Interview with Michael Kenna
Brooks Jensen: Your 20th book is about to be published – this one entitled Calais Lace. It was previously published in French, but will be published in English by Nazraeli Press later this year. You’ve obviously been a busy fellow!
Michael Kenna: (laughing) I’d like to think so. It’s been a wonderful journey. I’ve been doing photography now for almost thirty years. Many projects; many interesting experiences along the way.
BJ: You must have started photography right after high school?
MK: No, after high school I went to an art school for a bit. Then I went to photography school for three years. I started my first professional work when I was around twenty years old. I celebrate my 50th in a few weeks!
BJ: Most of the book projects you’ve done, like this current new book, are project work as opposed to greatest hits collections. It appears you tend to throw yourself into a project that results in an extensive body of work. How do you decide to pursue a project?
MK: Most of these projects naturally come up somehow. In a sense, I started in the way you were talking about – the “greatest hits” work. I just tried everything I could think of, but one naturally tends towards certain areas that eventually really interest you, that resonate with you. For me, those areas are varied – from studies of concentration camps in Europe to nuclear power stations, from steel works to interiors of kindergarten classes, sea-sides, parks, gardens; there are many subjects that interest me. In all of my work, though, there is a certain prevailing theme which has something to do with memory, with time, with change, with an atmospheres that seem to reside in these places. I apply myself to many different subjects using that same theme.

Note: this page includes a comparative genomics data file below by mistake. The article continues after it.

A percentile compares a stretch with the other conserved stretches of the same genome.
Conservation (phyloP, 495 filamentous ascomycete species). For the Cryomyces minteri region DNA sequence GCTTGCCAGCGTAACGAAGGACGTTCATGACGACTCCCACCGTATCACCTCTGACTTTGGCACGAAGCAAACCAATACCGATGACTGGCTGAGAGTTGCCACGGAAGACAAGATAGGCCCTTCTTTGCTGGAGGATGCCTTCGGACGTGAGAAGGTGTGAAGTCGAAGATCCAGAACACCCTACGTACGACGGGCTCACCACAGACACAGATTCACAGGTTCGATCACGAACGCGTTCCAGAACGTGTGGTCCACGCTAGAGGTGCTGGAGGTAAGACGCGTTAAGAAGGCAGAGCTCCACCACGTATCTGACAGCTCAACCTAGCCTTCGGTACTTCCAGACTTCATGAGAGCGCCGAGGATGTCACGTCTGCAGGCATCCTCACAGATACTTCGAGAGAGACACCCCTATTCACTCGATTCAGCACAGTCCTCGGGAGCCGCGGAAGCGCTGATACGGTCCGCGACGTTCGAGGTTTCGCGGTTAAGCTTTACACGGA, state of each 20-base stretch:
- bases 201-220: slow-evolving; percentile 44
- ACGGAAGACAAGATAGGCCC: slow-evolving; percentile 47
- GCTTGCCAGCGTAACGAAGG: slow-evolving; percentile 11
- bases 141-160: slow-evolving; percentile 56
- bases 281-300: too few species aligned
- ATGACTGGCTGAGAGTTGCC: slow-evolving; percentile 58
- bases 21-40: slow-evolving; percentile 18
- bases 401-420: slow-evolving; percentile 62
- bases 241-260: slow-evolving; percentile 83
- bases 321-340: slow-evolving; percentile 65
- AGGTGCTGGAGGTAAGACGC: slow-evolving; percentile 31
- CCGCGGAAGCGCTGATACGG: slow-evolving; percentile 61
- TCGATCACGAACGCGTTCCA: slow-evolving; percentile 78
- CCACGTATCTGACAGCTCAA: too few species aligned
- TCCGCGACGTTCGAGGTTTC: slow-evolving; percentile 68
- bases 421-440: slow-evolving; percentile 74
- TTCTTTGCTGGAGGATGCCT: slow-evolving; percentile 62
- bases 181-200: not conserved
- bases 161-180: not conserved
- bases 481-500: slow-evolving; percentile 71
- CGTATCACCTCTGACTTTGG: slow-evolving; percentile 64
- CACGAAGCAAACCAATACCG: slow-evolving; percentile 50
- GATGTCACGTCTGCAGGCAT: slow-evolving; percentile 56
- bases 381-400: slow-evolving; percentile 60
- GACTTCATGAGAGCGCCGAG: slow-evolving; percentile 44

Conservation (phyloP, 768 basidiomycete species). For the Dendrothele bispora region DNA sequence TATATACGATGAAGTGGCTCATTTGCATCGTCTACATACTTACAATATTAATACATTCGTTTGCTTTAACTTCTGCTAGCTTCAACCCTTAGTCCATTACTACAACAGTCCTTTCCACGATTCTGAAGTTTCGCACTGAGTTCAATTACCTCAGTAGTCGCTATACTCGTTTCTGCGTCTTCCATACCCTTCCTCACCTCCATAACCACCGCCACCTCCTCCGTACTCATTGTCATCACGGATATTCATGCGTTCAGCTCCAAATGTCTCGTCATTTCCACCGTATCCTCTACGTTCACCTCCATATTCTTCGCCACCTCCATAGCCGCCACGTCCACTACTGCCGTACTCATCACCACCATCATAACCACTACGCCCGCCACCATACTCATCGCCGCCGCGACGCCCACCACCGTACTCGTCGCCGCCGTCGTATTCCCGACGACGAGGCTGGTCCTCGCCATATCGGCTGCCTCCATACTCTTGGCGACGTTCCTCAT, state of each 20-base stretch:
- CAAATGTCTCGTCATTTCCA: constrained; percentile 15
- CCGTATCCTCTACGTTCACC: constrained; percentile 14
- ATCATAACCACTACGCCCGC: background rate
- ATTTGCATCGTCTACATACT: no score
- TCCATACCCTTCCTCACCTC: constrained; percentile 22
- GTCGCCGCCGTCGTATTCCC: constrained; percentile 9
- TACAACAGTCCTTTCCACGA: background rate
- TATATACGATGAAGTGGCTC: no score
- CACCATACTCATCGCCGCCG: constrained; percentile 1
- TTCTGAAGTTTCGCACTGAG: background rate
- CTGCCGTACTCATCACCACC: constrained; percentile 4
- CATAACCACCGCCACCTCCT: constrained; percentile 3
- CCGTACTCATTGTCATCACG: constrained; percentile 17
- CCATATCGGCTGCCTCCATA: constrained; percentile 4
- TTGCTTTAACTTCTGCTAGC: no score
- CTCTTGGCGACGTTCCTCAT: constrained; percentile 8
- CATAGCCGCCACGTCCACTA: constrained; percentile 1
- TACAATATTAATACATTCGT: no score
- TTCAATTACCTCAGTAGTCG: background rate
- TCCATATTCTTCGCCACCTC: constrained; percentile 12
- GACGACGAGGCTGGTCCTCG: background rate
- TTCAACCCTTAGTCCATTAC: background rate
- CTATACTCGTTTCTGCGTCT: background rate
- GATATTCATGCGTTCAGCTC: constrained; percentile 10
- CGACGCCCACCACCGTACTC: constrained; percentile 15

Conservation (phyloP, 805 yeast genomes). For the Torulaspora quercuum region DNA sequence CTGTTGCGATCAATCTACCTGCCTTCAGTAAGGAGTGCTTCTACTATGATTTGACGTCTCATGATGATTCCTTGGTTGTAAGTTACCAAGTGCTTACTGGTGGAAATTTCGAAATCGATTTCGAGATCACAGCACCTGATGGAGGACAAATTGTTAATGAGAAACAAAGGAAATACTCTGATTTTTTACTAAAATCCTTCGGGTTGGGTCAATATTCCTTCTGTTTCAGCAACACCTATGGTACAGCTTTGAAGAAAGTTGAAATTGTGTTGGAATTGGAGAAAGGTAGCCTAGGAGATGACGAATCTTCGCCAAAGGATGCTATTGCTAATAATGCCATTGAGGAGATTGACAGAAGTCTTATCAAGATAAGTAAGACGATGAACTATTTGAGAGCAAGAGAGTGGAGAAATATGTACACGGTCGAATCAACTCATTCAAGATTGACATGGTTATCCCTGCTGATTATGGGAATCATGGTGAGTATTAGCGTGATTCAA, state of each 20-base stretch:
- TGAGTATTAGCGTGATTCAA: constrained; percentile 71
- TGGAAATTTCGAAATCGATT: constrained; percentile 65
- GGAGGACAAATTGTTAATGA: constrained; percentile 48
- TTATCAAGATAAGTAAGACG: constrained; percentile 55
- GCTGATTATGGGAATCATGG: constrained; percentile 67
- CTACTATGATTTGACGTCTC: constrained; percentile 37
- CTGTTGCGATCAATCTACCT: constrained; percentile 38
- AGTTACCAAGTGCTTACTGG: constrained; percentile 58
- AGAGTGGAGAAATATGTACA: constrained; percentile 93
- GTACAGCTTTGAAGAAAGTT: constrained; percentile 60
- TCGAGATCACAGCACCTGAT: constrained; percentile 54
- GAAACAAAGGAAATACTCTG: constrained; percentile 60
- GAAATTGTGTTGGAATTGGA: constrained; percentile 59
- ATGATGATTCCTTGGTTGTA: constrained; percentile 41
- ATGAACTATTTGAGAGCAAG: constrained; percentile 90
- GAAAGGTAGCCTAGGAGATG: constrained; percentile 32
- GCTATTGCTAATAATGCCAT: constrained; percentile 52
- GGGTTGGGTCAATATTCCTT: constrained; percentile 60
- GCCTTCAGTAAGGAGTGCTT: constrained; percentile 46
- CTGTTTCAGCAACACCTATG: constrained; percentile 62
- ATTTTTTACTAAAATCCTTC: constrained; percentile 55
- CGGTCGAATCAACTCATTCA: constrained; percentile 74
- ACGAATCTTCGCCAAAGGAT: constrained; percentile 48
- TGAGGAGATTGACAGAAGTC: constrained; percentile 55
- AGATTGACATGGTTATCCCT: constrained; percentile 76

BJ: So your interest in a topic comes before you photograph it?
MK: It’s a little of both. Sometimes I specifically set out to go to a place or a particular subject and photograph there. Sometimes I stumble upon places. At times I’ve used other photographers to inspire me, like Bill Brandt, Josef Sudek, Eugene Atgét … sometimes it’s places they photographed earlier in the nineteenth or twentieth centuries. I started going to the same locations they had been to see how they photographed, what they photographed, why they photographed. Often I’ve made extended series of works based upon that catalyst. I like to think that I add my own interpretations based upon their influences.
BJ: I read in another interview that you’re particularly struck by the work of Alfred Stieglitz and Charles Sheeler also. One of the things that struck me, of course, was that they were involved in the world of painting.
MK: Yes, I dearly love the world of painting. In fact, when I went to art school I thought I would be a painter. But, I come from a working class background, and I knew that painting was going to be an extremely difficult way to make a living. I needed a profession whereby I could survive financially as well as pursue my own aesthetic goals. Photography seemed to be the ideal medium. I did train as a commercial photographer, and I’ve continued commercial photography throughout the years, at the same time as pursuing my own aesthetic targets.
BJ: I think the painting aesthetic definitely comes over in your photographic style.